PRESS RELEASE – The fallout from a recent court decision regarding compensated flight training in Limited Category aircraft threatens the ability to train and maintain proficiency in a broad spectrum of aircraft, according to letter sent by several general aviation groups to the Federal Aviation Administration.
The April 20 letter signed jointly by the Experimental Aircraft Association (EAA), the Aircraft Owners and Pilots Association (AOPA), and the General Aviation Manufacturers Association (GAMA), was sent to Ali Bahrami, FAA Associate Administrator for Aviation Safety. The letter noted that the April 3 judgment issued by the D.C. Court of Appeals in the Warbird Adventures, Inc., et al vs. Federal Aviation Administration case “has created significant confusion and concern in the aviation community regarding the impact of the decision on compensated flight training.”
In its ruling, the court declined to lift a cease-and-desist order issued by the FAA against Warbird Adventures of Kissimmee, Fla. The judgment concluded that Warbird Adventures was operating a limited category aircraft for compensated flight training without a required exemption. Unfortunately, the court went further and stated that a flight instructor who receives compensation for flight instruction is carrying persons for compensation or hire. This occurred in the form of an unpublished opinion, meaning the court did not see precedential value in the ruling, but the FAA could cite the decision as precedent in future cases. The court ruling suggests that any compensated training in Limited Category aircraft, whether or not the use of the aircraft is compensated by the student, requires an exemption. This could potentially prevent aircraft owners from training in their own aircraft.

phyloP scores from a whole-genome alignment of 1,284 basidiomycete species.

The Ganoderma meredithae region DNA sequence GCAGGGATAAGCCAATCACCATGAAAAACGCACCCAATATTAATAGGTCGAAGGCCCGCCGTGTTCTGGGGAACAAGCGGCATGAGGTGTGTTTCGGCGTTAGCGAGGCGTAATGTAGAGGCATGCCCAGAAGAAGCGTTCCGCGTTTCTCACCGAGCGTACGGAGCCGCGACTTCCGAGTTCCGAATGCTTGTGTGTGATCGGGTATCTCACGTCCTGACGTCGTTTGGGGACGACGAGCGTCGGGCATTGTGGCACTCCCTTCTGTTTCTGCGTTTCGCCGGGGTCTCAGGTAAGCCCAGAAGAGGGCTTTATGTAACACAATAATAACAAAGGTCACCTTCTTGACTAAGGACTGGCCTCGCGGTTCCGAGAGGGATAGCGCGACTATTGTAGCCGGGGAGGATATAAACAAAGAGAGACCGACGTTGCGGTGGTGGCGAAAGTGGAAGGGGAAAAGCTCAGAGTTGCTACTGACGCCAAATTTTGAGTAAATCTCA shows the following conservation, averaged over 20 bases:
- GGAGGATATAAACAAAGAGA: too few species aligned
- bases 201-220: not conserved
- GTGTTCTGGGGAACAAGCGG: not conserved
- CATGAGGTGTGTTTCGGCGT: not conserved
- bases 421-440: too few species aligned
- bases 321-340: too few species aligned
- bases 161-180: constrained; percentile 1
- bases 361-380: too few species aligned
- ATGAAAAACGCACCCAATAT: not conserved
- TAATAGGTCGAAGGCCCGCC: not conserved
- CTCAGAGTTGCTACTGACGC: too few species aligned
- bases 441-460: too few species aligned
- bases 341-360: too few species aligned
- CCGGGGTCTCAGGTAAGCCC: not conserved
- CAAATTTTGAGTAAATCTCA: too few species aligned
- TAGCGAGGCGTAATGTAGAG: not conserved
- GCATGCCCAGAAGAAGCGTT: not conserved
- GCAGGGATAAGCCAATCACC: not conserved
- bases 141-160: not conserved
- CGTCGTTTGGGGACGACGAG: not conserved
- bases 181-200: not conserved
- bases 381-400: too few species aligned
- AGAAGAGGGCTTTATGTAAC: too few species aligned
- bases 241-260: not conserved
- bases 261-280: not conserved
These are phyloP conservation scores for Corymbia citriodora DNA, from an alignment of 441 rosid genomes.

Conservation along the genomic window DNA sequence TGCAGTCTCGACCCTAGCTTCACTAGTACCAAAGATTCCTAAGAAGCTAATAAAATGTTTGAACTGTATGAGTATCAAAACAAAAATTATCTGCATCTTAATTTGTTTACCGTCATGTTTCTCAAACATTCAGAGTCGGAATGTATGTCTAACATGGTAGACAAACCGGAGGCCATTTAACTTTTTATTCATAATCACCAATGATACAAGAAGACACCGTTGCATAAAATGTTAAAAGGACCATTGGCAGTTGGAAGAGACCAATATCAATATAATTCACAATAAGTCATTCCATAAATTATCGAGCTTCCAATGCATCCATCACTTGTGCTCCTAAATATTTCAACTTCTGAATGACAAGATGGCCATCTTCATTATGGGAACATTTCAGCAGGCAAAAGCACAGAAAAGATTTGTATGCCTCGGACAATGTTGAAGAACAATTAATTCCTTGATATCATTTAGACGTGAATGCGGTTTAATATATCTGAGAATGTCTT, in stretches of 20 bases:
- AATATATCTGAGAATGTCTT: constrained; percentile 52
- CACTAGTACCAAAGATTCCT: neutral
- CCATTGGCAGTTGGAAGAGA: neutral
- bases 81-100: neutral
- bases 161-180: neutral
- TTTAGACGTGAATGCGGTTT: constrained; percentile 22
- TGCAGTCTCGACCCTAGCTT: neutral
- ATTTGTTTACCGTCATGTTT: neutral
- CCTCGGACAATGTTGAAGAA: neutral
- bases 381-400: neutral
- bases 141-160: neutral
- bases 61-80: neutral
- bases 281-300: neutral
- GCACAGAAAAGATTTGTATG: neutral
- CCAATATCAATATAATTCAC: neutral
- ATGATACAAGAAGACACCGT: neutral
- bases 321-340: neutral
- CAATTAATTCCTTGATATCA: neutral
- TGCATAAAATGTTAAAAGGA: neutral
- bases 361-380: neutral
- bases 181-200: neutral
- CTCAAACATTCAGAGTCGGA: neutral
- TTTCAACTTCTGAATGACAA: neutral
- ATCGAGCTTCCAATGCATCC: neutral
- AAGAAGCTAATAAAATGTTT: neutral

Without offering an opinion on the specifics in this particular case, EAA, AOPA, and GAMA were part of a group that had filed an amicus brief in the case, noting that a court decision favoring the FAA could greatly hinder flight training in historic aircraft. The Limited Category was created after World War II to allow civil operation of aircraft that had proven records as military aircraft. That includes approximately 350 aircraft in the FAA registry, with about two dozen exemptions that allow compensated flight training. In addition, the FAA has historically not prohibited owners of limited category aircraft from paying instructors for flight training in the owners’ aircraft.
“We are seeking FAA clarification in three areas: how the agency characterizes flight training, flight instruction in Limited Category aircraft, and flight instruction in other categories of aircraft,” said Jack J. Pelton, EAA’s CEO and chairman of the board. “This court decision has led FAA to consider a broadbrush application of the rule that could restrict access to flight training and therefore, negatively affect aviation safety. This is why immediate clarification is so important, to determine how flight training can be provided in Limited Category aircraft as well as the essential flight training in many other categories of aircraft that takes place on a daily basis.”